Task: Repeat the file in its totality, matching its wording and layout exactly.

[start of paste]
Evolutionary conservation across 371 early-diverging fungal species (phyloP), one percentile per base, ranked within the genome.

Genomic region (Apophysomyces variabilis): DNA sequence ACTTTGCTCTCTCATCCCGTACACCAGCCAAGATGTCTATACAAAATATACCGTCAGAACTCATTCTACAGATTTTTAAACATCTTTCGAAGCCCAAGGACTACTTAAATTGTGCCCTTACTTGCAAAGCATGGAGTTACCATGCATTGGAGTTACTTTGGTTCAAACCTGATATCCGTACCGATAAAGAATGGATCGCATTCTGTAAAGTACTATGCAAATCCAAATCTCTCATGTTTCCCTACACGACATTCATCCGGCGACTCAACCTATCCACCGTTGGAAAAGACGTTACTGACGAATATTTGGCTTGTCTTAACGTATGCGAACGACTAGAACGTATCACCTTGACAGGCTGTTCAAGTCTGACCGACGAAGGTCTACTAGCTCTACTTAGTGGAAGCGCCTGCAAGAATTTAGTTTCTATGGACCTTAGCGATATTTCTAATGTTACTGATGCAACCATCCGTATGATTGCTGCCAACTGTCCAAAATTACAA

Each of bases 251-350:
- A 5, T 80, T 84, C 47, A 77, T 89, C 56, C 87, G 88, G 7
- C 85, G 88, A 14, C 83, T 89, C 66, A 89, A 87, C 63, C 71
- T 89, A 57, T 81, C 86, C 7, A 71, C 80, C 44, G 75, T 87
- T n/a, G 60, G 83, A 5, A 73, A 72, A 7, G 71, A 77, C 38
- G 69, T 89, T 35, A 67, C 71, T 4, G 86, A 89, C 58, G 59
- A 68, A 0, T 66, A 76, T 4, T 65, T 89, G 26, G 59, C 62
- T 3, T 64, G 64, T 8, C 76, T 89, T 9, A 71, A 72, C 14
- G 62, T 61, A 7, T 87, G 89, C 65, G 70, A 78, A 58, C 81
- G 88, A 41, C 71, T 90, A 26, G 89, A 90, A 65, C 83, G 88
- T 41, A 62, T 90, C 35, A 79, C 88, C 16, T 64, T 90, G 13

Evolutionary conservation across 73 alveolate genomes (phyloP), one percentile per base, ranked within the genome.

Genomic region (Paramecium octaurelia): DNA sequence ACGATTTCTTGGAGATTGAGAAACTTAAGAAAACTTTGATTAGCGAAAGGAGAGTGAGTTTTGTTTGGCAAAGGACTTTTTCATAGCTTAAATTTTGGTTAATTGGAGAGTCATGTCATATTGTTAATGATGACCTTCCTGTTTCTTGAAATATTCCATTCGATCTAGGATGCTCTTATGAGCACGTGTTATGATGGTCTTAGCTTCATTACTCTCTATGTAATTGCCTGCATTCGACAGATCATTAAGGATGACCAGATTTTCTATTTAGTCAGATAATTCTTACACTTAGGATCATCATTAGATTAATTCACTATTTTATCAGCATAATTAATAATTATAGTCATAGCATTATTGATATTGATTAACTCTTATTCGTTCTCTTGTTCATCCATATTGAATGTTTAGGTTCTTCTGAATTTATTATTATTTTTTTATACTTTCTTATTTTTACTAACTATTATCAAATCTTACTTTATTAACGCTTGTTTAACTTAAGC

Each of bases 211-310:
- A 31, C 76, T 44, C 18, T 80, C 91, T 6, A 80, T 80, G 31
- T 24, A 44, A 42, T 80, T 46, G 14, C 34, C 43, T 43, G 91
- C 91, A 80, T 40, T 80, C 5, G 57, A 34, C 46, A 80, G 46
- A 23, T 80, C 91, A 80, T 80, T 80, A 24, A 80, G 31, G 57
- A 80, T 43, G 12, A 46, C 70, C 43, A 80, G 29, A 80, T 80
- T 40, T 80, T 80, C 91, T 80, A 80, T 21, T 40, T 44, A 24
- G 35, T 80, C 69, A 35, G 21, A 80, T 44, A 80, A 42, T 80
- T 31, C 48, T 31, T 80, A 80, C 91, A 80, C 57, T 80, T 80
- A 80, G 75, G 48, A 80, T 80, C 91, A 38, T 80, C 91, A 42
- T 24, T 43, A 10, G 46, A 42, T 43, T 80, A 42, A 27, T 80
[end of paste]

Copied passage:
Evolutionary conservation across 371 early-diverging fungal species (phyloP), one percentile per base, ranked within the genome.

Genomic region (Apophysomyces variabilis): DNA sequence ACTTTGCTCTCTCATCCCGTACACCAGCCAAGATGTCTATACAAAATATACCGTCAGAACTCATTCTACAGATTTTTAAACATCTTTCGAAGCCCAAGGACTACTTAAATTGTGCCCTTACTTGCAAAGCATGGAGTTACCATGCATTGGAGTTACTTTGGTTCAAACCTGATATCCGTACCGATAAAGAATGGATCGCATTCTGTAAAGTACTATGCAAATCCAAATCTCTCATGTTTCCCTACACGACATTCATCCGGCGACTCAACCTATCCACCGTTGGAAAAGACGTTACTGACGAATATTTGGCTTGTCTTAACGTATGCGAACGACTAGAACGTATCACCTTGACAGGCTGTTCAAGTCTGACCGACGAAGGTCTACTAGCTCTACTTAGTGGAAGCGCCTGCAAGAATTTAGTTTCTATGGACCTTAGCGATATTTCTAATGTTACTGATGCAACCATCCGTATGATTGCTGCCAACTGTCCAAAATTACAA

Each of bases 251-350:
- A 5, T 80, T 84, C 47, A 77, T 89, C 56, C 87, G 88, G 7
- C 85, G 88, A 14, C 83, T 89, C 66, A 89, A 87, C 63, C 71
- T 89, A 57, T 81, C 86, C 7, A 71, C 80, C 44, G 75, T 87
- T n/a, G 60, G 83, A 5, A 73, A 72, A 7, G 71, A 77, C 38
- G 69, T 89, T 35, A 67, C 71, T 4, G 86, A 89, C 58, G 59
- A 68, A 0, T 66, A 76, T 4, T 65, T 89, G 26, G 59, C 62
- T 3, T 64, G 64, T 8, C 76, T 89, T 9, A 71, A 72, C 14
- G 62, T 61, A 7, T 87, G 89, C 65, G 70, A 78, A 58, C 81
- G 88, A 41, C 71, T 90, A 26, G 89, A 90, A 65, C 83, G 88
- T 41, A 62, T 90, C 35, A 79, C 88, C 16, T 64, T 90, G 13

Evolutionary conservation across 73 alveolate genomes (phyloP), one percentile per base, ranked within the genome.

Genomic region (Paramecium octaurelia): DNA sequence ACGATTTCTTGGAGATTGAGAAACTTAAGAAAACTTTGATTAGCGAAAGGAGAGTGAGTTTTGTTTGGCAAAGGACTTTTTCATAGCTTAAATTTTGGTTAATTGGAGAGTCATGTCATATTGTTAATGATGACCTTCCTGTTTCTTGAAATATTCCATTCGATCTAGGATGCTCTTATGAGCACGTGTTATGATGGTCTTAGCTTCATTACTCTCTATGTAATTGCCTGCATTCGACAGATCATTAAGGATGACCAGATTTTCTATTTAGTCAGATAATTCTTACACTTAGGATCATCATTAGATTAATTCACTATTTTATCAGCATAATTAATAATTATAGTCATAGCATTATTGATATTGATTAACTCTTATTCGTTCTCTTGTTCATCCATATTGAATGTTTAGGTTCTTCTGAATTTATTATTATTTTTTTATACTTTCTTATTTTTACTAACTATTATCAAATCTTACTTTATTAACGCTTGTTTAACTTAAGC

Each of bases 211-310:
- A 31, C 76, T 44, C 18, T 80, C 91, T 6, A 80, T 80, G 31
- T 24, A 44, A 42, T 80, T 46, G 14, C 34, C 43, T 43, G 91
- C 91, A 80, T 40, T 80, C 5, G 57, A 34, C 46, A 80, G 46
- A 23, T 80, C 91, A 80, T 80, T 80, A 24, A 80, G 31, G 57
- A 80, T 43, G 12, A 46, C 70, C 43, A 80, G 29, A 80, T 80
- T 40, T 80, T 80, C 91, T 80, A 80, T 21, T 40, T 44, A 24
- G 35, T 80, C 69, A 35, G 21, A 80, T 44, A 80, A 42, T 80
- T 31, C 48, T 31, T 80, A 80, C 91, A 80, C 57, T 80, T 80
- A 80, G 75, G 48, A 80, T 80, C 91, A 38, T 80, C 91, A 42
- T 24, T 43, A 10, G 46, A 42, T 43, T 80, A 42, A 27, T 80